• 42. The Frictional Effect <ul><li>The earth’s surface cause a friction drag on wind </li></ul><ul><li>Affects wind velocity up to about a mile above the surface </li></ul><ul><li>Wind speed and direction is changed </li></ul><ul><li>Frictional Effect cause wind to follow an intermediate path – not just pressure gradient and coriolis </li></ul><ul><ul><li>Around mountains </li></ul></ul><ul><ul><li>Through deep valleys </li></ul></ul><ul><ul><li>Forests </li></ul></ul><ul><ul><li>Plains, etc </li></ul></ul>
  • 43. Global Air Circulation Patterns <ul><li>Equatorial Zone – Low Pressure region </li></ul><ul><li>Poles are high pressure zone </li></ul><ul><li>Air rises in the equator low pressure are and generally flows north or south towards the poles as it cools </li></ul><ul><li>Cool air drops causing surface zones of high pressure </li></ul><ul><li>Sub Tropical high pressure zones occur at around 30 ° N & S </li></ul>
  • 44. Northern Hemisphere wind belts <ul><li>Cooled air reaches the surface </li></ul><ul><li>Spreads N & S </li></ul><ul><li>Coriolis effect modifies wind direction </li></ul><ul><li>Creates belts of wind – named for the direction the wind comes from </li></ul><ul><ul><li>Northeast trades - tropics </li></ul></ul><ul><ul><li>Westerlies – mid latitudes – most of U.S. </li></ul></ul><ul><li>Pattern repeats near the poles </li></ul><ul><ul><li>Polar easterlies </li></ul></ul><ul><ul><ul><li>Connects polar low to the polar high </li></ul></ul></ul>
  • 45.  
  • 46. Global Air Circulation Continued <ul><li>Belts or cells of air circulation move north or south as the earth moves around the sun and the sun angle over the equator changes </li></ul><ul><li>Strongest flows of air occur in the North and South Hemisphere at about 30,000 to 40,000 feet called Jet Streams </li></ul><ul><li>Jet Streams are aloft winds that travel west to east in both the Northern and Southern Hemisphere </li></ul><ul><ul><li>Wind speeds 100 – 200 MPH (160 – 320 KPH) </li></ul></ul>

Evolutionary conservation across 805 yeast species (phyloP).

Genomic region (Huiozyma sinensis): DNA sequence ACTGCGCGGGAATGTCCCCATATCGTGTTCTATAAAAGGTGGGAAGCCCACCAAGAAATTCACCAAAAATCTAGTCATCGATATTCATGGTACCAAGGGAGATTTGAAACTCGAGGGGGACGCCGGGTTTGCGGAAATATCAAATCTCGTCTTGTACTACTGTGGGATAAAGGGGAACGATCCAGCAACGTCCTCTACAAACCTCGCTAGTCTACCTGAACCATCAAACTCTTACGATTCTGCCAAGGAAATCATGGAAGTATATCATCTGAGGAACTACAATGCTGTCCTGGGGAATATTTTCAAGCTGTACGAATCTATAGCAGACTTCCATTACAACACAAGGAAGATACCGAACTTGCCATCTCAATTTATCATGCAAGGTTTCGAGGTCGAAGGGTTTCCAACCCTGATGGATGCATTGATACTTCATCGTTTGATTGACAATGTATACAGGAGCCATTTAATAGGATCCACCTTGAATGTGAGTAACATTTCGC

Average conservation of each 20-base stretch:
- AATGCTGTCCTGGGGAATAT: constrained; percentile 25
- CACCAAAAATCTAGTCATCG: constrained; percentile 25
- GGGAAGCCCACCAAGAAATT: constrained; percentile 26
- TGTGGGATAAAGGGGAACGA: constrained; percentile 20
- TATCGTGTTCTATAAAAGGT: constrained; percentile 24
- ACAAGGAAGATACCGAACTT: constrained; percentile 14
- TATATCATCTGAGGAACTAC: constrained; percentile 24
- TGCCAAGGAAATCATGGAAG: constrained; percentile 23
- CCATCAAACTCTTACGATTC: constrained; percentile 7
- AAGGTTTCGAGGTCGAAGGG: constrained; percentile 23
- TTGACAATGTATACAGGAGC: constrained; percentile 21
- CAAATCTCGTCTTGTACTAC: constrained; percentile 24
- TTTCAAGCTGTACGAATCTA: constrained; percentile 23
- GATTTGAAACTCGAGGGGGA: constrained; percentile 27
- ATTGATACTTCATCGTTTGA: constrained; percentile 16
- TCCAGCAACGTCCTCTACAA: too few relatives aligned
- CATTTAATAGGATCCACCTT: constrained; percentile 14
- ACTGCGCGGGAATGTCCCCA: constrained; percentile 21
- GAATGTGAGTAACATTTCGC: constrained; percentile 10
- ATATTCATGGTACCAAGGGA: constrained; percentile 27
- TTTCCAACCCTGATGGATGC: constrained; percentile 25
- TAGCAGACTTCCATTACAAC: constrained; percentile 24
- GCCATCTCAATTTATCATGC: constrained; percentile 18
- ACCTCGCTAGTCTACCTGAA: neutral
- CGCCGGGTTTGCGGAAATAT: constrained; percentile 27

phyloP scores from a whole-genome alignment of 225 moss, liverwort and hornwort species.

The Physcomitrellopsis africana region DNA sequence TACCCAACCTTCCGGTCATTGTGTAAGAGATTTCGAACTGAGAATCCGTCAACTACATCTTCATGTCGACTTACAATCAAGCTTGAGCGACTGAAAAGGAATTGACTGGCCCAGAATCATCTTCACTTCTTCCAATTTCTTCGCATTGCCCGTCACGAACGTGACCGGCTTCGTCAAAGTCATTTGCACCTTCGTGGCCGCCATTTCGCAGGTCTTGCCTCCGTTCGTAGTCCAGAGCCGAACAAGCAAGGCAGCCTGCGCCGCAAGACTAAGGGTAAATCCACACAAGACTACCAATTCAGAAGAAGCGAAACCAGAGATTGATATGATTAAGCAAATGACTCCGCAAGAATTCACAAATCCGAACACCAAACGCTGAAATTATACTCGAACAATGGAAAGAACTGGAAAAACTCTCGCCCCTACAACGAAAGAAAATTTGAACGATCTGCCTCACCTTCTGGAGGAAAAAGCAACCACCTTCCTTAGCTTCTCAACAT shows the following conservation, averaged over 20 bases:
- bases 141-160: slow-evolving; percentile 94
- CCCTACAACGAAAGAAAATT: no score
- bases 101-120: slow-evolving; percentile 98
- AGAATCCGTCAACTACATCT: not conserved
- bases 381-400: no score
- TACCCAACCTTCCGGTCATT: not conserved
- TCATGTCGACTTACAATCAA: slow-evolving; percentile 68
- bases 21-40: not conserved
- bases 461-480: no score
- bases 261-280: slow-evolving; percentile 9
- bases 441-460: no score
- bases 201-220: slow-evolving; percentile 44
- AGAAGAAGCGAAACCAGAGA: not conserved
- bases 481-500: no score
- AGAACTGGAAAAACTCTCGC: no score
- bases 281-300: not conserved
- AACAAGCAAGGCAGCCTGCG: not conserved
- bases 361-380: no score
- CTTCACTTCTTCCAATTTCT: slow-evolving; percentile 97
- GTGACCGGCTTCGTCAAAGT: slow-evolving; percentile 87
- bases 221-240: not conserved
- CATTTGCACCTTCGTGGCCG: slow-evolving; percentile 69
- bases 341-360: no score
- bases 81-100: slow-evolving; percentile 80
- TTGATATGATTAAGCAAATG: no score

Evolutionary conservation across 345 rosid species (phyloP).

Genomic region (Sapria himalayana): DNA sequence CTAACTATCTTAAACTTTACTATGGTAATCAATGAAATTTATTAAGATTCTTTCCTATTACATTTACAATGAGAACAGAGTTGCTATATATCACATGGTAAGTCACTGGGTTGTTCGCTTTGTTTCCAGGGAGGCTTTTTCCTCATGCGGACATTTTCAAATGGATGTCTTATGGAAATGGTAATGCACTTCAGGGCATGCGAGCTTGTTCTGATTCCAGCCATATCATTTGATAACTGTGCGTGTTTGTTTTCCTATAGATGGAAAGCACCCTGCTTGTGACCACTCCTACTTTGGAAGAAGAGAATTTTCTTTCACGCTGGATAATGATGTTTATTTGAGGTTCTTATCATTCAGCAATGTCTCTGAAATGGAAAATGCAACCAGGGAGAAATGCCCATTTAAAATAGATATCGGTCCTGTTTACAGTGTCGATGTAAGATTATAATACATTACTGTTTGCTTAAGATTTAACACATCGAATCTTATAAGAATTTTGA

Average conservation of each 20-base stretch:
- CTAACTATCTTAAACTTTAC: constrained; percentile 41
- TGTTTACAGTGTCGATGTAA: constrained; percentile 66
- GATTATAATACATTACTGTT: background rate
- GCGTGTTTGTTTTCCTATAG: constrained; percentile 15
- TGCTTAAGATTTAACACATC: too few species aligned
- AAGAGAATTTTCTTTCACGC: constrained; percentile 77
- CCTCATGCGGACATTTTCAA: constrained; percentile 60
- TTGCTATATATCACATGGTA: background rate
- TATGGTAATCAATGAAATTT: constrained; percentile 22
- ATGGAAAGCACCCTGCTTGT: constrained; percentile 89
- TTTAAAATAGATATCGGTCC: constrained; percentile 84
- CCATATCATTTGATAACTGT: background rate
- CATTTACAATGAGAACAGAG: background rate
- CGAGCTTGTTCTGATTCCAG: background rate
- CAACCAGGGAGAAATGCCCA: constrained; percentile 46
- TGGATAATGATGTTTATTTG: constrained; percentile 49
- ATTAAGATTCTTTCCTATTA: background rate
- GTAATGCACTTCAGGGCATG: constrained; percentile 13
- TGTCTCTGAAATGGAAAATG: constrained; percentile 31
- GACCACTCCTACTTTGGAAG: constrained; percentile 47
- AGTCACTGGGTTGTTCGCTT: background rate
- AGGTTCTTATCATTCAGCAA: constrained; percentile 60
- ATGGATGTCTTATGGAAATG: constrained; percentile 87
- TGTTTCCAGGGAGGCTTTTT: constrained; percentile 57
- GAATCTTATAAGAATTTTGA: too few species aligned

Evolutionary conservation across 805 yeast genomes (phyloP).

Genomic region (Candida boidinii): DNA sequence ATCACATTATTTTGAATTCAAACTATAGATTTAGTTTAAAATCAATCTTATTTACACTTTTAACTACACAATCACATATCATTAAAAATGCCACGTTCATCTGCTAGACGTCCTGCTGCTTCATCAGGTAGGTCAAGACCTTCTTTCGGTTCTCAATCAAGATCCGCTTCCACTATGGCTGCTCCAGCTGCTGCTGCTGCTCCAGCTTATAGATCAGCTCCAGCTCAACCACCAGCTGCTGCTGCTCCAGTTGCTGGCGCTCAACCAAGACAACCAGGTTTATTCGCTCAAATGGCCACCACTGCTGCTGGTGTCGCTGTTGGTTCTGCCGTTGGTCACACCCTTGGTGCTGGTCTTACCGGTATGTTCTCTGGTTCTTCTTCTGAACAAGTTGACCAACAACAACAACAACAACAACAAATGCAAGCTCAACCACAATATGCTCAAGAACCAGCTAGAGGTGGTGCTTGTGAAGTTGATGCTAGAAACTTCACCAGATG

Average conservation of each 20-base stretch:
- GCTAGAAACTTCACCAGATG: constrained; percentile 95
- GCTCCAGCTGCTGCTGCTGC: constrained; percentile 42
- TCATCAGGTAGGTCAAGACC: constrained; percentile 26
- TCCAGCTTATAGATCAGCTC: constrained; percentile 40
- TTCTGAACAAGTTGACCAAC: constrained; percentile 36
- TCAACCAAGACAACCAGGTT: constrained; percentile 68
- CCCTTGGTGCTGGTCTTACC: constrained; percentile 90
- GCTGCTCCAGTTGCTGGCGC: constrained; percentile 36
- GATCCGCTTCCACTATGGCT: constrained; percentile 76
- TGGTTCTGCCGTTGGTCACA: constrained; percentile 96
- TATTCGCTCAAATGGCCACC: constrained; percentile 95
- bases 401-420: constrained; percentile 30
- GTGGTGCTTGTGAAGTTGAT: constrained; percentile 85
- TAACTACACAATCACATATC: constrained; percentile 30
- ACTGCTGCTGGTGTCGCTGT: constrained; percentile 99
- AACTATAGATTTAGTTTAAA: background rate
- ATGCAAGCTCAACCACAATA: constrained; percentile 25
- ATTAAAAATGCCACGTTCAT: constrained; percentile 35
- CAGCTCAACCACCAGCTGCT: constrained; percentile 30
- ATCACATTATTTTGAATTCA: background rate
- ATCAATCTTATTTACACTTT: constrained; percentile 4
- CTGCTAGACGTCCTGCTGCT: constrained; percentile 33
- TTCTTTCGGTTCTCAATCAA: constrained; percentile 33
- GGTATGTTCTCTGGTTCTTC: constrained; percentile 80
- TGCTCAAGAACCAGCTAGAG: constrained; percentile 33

• 47. <ul><li>Jet streams undulate north and south as they circle the earth </li></ul><ul><li>Three to six undulations that constantly change </li></ul><ul><li>Control the flow of air masses on the earth’s surface. </li></ul><ul><li>Jet streams move north or south seasonally because of the sun angle </li></ul><ul><li>In the northern hemisphere a jet stream undulation that comes south brings cold polar air south </li></ul>
  • 48. <ul><li>The undulating jet stream causes circular depressions along its edges </li></ul><ul><li>Common to see spiral shaped fronts approach the U.S west coast – watch tonight’s weather forecast! </li></ul>
  • 49. Ocean Currents <ul><li>Surface ocean currents correspond to global wind direction patterns </li></ul><ul><li>However, just as differences in air pressure cause wind movement, so do differences in water density cause water movement </li></ul><ul><li>Salt water is heavier than fresh water </li></ul><ul><li>Water density increases with higher salinity </li></ul><ul><li>As salt water evaporates, salinity increases </li></ul>
  • 50. Ocean Currents <ul><li>High density water (high salinity, high evaporation) exists in areas of high pressure </li></ul><ul><ul><li>Descending dry air warms on the water surface and picks up moisture </li></ul></ul><ul><li>Low density water (low salinity, low evaporation) exists in areas of low pressure (high rainfall) </li></ul><ul><li>Differences in water density and the coriolis effect cause water to move in wide paths from one part of the ocean to another </li></ul>
  • 51. Ocean Currents <ul><li>Major difference in water movement </li></ul><ul><ul><li>Continents redirect water flow </li></ul></ul><ul><ul><li>Air moves across continents </li></ul></ul><ul><li>Shape of the oceans has a large affect on ocean flows </li></ul><ul><li>North Pacific strikes North America and diverts north and south – Pineapple Express </li></ul><ul><li>North Atlantic flows north of Great Britain along the north of the Eurasian continent – North Atlantic Drift - milder northern climate </li></ul>
  • 52.  
  • 53. Ocean Currents <ul><li>Ocean currents also affect precipitation on adjacent land </li></ul><ul><li>Cool ocean temperatures cause cool air above </li></ul><ul><ul><li>Little convection occurs </li></ul></ul><ul><ul><li>Denies moisture to adjacent land </li></ul></ul><ul><ul><li>Coastal deserts </li></ul></ul>
  • 54. Ocean Currents <ul><li>Warm ocean temperatures cause moist air above – Coast of India </li></ul><ul><ul><li>Brings moisture to adjacent land </li></ul></ul><ul><ul><li>Especially with prevailing landward winds </li></ul></ul><ul><li>Now we can answer the question we started with “How do differences in air pressure from place to place affect weather conditions?” </li></ul>